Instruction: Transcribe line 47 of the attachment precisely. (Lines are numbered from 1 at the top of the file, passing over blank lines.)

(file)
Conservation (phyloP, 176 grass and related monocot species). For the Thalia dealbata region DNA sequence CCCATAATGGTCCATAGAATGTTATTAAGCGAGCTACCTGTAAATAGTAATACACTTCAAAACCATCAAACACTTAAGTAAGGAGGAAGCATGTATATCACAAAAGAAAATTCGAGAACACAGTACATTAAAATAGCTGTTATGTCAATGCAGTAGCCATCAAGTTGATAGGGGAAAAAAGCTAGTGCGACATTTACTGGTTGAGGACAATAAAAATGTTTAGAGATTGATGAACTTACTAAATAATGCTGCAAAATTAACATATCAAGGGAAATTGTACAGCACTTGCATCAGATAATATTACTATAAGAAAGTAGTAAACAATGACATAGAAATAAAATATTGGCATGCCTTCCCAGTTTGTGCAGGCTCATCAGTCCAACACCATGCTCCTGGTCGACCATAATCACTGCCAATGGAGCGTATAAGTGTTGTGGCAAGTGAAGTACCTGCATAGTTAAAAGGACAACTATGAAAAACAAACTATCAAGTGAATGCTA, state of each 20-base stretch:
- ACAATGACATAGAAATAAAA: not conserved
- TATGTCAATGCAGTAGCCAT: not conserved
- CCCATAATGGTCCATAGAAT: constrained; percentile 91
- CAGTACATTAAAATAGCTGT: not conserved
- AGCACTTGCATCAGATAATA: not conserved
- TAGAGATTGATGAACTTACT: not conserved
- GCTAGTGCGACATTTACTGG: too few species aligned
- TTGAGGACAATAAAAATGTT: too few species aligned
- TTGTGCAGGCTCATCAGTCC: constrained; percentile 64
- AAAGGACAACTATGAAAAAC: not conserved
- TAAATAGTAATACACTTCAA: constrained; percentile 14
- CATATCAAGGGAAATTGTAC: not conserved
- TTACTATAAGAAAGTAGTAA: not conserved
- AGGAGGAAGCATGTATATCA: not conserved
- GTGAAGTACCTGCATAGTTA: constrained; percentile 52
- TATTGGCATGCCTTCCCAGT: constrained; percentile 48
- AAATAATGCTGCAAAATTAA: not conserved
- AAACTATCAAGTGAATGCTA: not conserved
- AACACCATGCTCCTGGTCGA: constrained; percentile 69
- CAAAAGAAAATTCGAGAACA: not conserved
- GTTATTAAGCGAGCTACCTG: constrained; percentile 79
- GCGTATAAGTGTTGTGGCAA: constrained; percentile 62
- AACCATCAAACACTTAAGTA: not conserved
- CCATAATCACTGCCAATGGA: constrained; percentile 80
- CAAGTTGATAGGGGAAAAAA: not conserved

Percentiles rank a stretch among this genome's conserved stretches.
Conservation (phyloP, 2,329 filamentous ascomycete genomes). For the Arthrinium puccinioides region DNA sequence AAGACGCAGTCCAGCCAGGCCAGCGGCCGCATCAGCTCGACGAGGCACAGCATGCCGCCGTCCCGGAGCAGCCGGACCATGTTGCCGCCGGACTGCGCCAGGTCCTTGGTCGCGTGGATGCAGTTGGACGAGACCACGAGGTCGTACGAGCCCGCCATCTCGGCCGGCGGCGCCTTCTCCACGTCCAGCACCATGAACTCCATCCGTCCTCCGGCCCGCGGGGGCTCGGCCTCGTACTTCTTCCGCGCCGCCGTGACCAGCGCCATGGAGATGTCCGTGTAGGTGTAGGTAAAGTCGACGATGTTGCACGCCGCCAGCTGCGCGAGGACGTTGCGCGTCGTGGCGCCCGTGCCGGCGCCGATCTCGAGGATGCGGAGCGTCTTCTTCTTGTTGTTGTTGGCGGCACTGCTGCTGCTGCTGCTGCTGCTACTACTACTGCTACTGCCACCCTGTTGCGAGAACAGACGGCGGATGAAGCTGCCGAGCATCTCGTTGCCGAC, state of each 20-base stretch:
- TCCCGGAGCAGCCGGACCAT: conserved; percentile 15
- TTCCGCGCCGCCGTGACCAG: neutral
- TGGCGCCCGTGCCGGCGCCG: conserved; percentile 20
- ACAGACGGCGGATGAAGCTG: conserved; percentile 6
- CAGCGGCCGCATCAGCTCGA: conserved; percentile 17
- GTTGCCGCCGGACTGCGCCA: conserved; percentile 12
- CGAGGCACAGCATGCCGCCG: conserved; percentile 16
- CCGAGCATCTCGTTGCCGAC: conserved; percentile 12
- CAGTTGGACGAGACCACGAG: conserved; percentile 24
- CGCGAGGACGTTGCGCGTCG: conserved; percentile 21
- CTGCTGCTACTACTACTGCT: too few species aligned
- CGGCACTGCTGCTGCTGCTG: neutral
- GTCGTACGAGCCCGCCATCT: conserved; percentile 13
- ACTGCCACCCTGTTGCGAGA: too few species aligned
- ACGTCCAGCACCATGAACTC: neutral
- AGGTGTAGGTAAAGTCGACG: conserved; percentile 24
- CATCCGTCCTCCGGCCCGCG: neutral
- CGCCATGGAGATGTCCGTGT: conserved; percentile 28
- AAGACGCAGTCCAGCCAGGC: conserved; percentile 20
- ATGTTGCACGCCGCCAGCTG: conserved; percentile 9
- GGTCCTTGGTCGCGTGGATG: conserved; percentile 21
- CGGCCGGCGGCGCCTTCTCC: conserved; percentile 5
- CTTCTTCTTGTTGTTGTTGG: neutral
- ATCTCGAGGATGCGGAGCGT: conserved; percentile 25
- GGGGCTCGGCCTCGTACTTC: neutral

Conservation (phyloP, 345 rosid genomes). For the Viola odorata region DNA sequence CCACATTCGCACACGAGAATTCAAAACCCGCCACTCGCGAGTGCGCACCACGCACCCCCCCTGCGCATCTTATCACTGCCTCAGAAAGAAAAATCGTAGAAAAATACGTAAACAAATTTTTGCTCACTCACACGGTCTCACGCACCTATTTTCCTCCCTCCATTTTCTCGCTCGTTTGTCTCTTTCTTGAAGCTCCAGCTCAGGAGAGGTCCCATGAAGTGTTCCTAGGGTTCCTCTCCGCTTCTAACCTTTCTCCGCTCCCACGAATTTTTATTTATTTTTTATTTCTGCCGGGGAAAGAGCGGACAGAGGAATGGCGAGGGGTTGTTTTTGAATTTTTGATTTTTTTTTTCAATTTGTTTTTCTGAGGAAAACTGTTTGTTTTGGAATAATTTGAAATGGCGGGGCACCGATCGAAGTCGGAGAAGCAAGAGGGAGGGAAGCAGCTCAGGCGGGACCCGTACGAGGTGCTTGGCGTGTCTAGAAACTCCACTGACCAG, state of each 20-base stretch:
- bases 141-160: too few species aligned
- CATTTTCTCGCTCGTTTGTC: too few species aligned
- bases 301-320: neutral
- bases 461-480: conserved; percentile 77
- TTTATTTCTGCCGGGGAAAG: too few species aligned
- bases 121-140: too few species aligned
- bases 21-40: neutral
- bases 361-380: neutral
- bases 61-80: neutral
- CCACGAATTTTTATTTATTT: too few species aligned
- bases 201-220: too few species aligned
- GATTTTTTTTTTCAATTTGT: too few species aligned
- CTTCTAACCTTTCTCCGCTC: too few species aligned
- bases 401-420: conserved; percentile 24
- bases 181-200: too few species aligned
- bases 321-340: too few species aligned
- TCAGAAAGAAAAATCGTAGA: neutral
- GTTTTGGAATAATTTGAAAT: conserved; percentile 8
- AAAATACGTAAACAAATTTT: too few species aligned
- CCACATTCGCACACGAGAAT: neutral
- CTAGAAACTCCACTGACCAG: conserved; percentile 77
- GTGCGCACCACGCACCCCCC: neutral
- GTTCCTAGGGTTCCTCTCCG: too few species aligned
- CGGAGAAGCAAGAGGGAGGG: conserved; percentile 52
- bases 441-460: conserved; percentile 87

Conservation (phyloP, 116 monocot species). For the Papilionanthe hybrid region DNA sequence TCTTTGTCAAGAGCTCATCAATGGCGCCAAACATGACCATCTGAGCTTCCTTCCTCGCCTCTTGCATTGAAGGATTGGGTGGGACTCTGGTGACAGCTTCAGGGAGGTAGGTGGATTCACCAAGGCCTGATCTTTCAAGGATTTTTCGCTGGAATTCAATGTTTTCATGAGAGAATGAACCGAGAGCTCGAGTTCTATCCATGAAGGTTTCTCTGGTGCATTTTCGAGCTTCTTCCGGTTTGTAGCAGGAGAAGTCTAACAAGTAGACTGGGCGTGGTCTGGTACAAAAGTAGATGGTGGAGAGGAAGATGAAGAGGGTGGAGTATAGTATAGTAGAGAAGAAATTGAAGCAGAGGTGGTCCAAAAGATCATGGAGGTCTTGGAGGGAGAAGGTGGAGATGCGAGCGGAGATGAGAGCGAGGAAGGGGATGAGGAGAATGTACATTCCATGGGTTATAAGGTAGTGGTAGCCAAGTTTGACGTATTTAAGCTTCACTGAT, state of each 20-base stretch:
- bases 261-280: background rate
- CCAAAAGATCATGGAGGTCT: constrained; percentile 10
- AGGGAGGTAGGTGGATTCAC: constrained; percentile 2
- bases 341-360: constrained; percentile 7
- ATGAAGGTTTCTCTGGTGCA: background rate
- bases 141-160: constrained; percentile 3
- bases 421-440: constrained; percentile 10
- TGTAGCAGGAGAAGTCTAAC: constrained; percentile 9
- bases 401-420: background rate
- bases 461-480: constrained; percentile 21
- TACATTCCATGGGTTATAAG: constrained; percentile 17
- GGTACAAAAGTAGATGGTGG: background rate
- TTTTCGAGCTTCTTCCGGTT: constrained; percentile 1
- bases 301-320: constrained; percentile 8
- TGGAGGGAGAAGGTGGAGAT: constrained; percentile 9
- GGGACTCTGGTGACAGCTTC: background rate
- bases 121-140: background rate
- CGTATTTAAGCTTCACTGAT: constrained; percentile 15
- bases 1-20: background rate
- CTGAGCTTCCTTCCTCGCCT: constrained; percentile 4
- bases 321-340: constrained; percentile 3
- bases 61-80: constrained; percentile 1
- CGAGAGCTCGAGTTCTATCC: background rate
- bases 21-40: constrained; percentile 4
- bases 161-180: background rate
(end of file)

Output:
- AAGACGCAGTCCAGCCAGGC: conserved; percentile 20